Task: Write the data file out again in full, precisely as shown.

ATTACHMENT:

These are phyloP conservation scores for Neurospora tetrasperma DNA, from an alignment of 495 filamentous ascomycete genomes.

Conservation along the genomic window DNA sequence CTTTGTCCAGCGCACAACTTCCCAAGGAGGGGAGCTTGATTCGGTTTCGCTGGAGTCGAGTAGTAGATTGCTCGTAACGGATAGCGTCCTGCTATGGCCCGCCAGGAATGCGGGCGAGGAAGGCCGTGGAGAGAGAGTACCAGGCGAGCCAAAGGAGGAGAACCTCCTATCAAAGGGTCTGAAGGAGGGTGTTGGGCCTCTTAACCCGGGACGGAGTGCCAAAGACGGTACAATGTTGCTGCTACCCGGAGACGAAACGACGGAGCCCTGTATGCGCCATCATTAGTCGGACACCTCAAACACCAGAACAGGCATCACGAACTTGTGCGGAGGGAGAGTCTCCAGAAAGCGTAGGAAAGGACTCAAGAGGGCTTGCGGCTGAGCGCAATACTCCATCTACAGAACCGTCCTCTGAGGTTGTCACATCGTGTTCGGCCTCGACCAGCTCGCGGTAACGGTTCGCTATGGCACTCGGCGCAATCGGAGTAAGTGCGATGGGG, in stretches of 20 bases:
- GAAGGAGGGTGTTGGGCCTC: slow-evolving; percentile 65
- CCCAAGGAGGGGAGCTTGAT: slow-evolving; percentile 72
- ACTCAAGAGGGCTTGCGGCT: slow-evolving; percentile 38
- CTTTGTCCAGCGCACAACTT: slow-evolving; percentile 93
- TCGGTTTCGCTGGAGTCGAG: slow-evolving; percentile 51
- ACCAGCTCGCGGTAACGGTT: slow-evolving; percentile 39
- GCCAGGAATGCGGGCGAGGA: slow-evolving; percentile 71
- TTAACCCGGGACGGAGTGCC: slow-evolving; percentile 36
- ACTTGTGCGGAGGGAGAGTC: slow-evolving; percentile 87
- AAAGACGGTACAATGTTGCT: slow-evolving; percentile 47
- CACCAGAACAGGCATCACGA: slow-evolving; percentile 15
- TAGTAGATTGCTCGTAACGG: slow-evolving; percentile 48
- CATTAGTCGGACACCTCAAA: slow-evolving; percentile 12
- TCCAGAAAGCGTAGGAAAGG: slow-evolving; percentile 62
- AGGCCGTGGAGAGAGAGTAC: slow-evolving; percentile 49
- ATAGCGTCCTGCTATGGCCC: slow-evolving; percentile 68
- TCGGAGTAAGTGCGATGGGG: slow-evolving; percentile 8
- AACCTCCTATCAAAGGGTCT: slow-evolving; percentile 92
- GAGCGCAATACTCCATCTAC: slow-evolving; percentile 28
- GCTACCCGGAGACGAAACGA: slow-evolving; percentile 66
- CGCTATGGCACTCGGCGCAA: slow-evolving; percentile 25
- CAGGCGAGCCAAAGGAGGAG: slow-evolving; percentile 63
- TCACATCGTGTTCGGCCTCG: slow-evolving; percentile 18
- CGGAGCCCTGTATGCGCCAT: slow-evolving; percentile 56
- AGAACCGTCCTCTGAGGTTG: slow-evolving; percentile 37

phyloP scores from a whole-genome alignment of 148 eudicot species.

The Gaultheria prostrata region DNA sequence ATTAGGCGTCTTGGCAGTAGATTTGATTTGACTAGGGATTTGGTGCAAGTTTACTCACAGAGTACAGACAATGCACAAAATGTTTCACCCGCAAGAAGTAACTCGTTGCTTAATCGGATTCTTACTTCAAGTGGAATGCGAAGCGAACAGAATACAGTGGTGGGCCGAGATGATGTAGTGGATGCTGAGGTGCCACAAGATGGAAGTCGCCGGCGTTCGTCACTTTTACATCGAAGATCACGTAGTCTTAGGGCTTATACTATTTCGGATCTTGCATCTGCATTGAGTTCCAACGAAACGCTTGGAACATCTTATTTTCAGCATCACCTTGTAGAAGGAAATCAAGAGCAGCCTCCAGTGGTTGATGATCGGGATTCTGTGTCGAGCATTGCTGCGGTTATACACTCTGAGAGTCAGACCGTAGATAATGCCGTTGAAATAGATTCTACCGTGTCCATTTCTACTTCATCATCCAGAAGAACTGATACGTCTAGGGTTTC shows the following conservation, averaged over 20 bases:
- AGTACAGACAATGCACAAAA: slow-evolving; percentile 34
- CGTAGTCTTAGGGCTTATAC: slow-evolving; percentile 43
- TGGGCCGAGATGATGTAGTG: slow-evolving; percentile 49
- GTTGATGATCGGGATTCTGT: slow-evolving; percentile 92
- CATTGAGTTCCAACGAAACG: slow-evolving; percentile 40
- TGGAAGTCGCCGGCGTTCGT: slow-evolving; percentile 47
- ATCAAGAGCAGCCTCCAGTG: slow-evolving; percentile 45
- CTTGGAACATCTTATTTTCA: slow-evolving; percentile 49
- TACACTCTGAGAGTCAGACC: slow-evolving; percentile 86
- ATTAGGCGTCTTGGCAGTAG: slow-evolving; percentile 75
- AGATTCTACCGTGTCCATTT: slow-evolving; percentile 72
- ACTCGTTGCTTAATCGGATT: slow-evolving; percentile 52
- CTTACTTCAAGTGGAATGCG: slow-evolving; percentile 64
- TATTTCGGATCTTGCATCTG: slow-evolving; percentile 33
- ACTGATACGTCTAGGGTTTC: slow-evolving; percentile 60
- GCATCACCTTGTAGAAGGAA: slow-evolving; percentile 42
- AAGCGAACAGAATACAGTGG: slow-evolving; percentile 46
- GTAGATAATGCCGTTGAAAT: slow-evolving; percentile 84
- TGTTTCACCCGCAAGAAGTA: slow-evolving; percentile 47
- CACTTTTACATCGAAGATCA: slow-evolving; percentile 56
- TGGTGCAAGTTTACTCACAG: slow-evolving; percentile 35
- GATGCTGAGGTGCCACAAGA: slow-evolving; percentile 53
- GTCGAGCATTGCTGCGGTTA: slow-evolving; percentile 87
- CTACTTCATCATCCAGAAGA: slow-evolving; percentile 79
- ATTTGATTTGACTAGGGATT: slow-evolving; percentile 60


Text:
These are phyloP conservation scores for Neurospora tetrasperma DNA, from an alignment of 495 filamentous ascomycete genomes.

Conservation along the genomic window DNA sequence CTTTGTCCAGCGCACAACTTCCCAAGGAGGGGAGCTTGATTCGGTTTCGCTGGAGTCGAGTAGTAGATTGCTCGTAACGGATAGCGTCCTGCTATGGCCCGCCAGGAATGCGGGCGAGGAAGGCCGTGGAGAGAGAGTACCAGGCGAGCCAAAGGAGGAGAACCTCCTATCAAAGGGTCTGAAGGAGGGTGTTGGGCCTCTTAACCCGGGACGGAGTGCCAAAGACGGTACAATGTTGCTGCTACCCGGAGACGAAACGACGGAGCCCTGTATGCGCCATCATTAGTCGGACACCTCAAACACCAGAACAGGCATCACGAACTTGTGCGGAGGGAGAGTCTCCAGAAAGCGTAGGAAAGGACTCAAGAGGGCTTGCGGCTGAGCGCAATACTCCATCTACAGAACCGTCCTCTGAGGTTGTCACATCGTGTTCGGCCTCGACCAGCTCGCGGTAACGGTTCGCTATGGCACTCGGCGCAATCGGAGTAAGTGCGATGGGG, in stretches of 20 bases:
- GAAGGAGGGTGTTGGGCCTC: slow-evolving; percentile 65
- CCCAAGGAGGGGAGCTTGAT: slow-evolving; percentile 72
- ACTCAAGAGGGCTTGCGGCT: slow-evolving; percentile 38
- CTTTGTCCAGCGCACAACTT: slow-evolving; percentile 93
- TCGGTTTCGCTGGAGTCGAG: slow-evolving; percentile 51
- ACCAGCTCGCGGTAACGGTT: slow-evolving; percentile 39
- GCCAGGAATGCGGGCGAGGA: slow-evolving; percentile 71
- TTAACCCGGGACGGAGTGCC: slow-evolving; percentile 36
- ACTTGTGCGGAGGGAGAGTC: slow-evolving; percentile 87
- AAAGACGGTACAATGTTGCT: slow-evolving; percentile 47
- CACCAGAACAGGCATCACGA: slow-evolving; percentile 15
- TAGTAGATTGCTCGTAACGG: slow-evolving; percentile 48
- CATTAGTCGGACACCTCAAA: slow-evolving; percentile 12
- TCCAGAAAGCGTAGGAAAGG: slow-evolving; percentile 62
- AGGCCGTGGAGAGAGAGTAC: slow-evolving; percentile 49
- ATAGCGTCCTGCTATGGCCC: slow-evolving; percentile 68
- TCGGAGTAAGTGCGATGGGG: slow-evolving; percentile 8
- AACCTCCTATCAAAGGGTCT: slow-evolving; percentile 92
- GAGCGCAATACTCCATCTAC: slow-evolving; percentile 28
- GCTACCCGGAGACGAAACGA: slow-evolving; percentile 66
- CGCTATGGCACTCGGCGCAA: slow-evolving; percentile 25
- CAGGCGAGCCAAAGGAGGAG: slow-evolving; percentile 63
- TCACATCGTGTTCGGCCTCG: slow-evolving; percentile 18
- CGGAGCCCTGTATGCGCCAT: slow-evolving; percentile 56
- AGAACCGTCCTCTGAGGTTG: slow-evolving; percentile 37

phyloP scores from a whole-genome alignment of 148 eudicot species.

The Gaultheria prostrata region DNA sequence ATTAGGCGTCTTGGCAGTAGATTTGATTTGACTAGGGATTTGGTGCAAGTTTACTCACAGAGTACAGACAATGCACAAAATGTTTCACCCGCAAGAAGTAACTCGTTGCTTAATCGGATTCTTACTTCAAGTGGAATGCGAAGCGAACAGAATACAGTGGTGGGCCGAGATGATGTAGTGGATGCTGAGGTGCCACAAGATGGAAGTCGCCGGCGTTCGTCACTTTTACATCGAAGATCACGTAGTCTTAGGGCTTATACTATTTCGGATCTTGCATCTGCATTGAGTTCCAACGAAACGCTTGGAACATCTTATTTTCAGCATCACCTTGTAGAAGGAAATCAAGAGCAGCCTCCAGTGGTTGATGATCGGGATTCTGTGTCGAGCATTGCTGCGGTTATACACTCTGAGAGTCAGACCGTAGATAATGCCGTTGAAATAGATTCTACCGTGTCCATTTCTACTTCATCATCCAGAAGAACTGATACGTCTAGGGTTTC shows the following conservation, averaged over 20 bases:
- AGTACAGACAATGCACAAAA: slow-evolving; percentile 34
- CGTAGTCTTAGGGCTTATAC: slow-evolving; percentile 43
- TGGGCCGAGATGATGTAGTG: slow-evolving; percentile 49
- GTTGATGATCGGGATTCTGT: slow-evolving; percentile 92
- CATTGAGTTCCAACGAAACG: slow-evolving; percentile 40
- TGGAAGTCGCCGGCGTTCGT: slow-evolving; percentile 47
- ATCAAGAGCAGCCTCCAGTG: slow-evolving; percentile 45
- CTTGGAACATCTTATTTTCA: slow-evolving; percentile 49
- TACACTCTGAGAGTCAGACC: slow-evolving; percentile 86
- ATTAGGCGTCTTGGCAGTAG: slow-evolving; percentile 75
- AGATTCTACCGTGTCCATTT: slow-evolving; percentile 72
- ACTCGTTGCTTAATCGGATT: slow-evolving; percentile 52
- CTTACTTCAAGTGGAATGCG: slow-evolving; percentile 64
- TATTTCGGATCTTGCATCTG: slow-evolving; percentile 33
- ACTGATACGTCTAGGGTTTC: slow-evolving; percentile 60
- GCATCACCTTGTAGAAGGAA: slow-evolving; percentile 42
- AAGCGAACAGAATACAGTGG: slow-evolving; percentile 46
- GTAGATAATGCCGTTGAAAT: slow-evolving; percentile 84
- TGTTTCACCCGCAAGAAGTA: slow-evolving; percentile 47
- CACTTTTACATCGAAGATCA: slow-evolving; percentile 56
- TGGTGCAAGTTTACTCACAG: slow-evolving; percentile 35
- GATGCTGAGGTGCCACAAGA: slow-evolving; percentile 53
- GTCGAGCATTGCTGCGGTTA: slow-evolving; percentile 87
- CTACTTCATCATCCAGAAGA: slow-evolving; percentile 79
- ATTTGATTTGACTAGGGATT: slow-evolving; percentile 60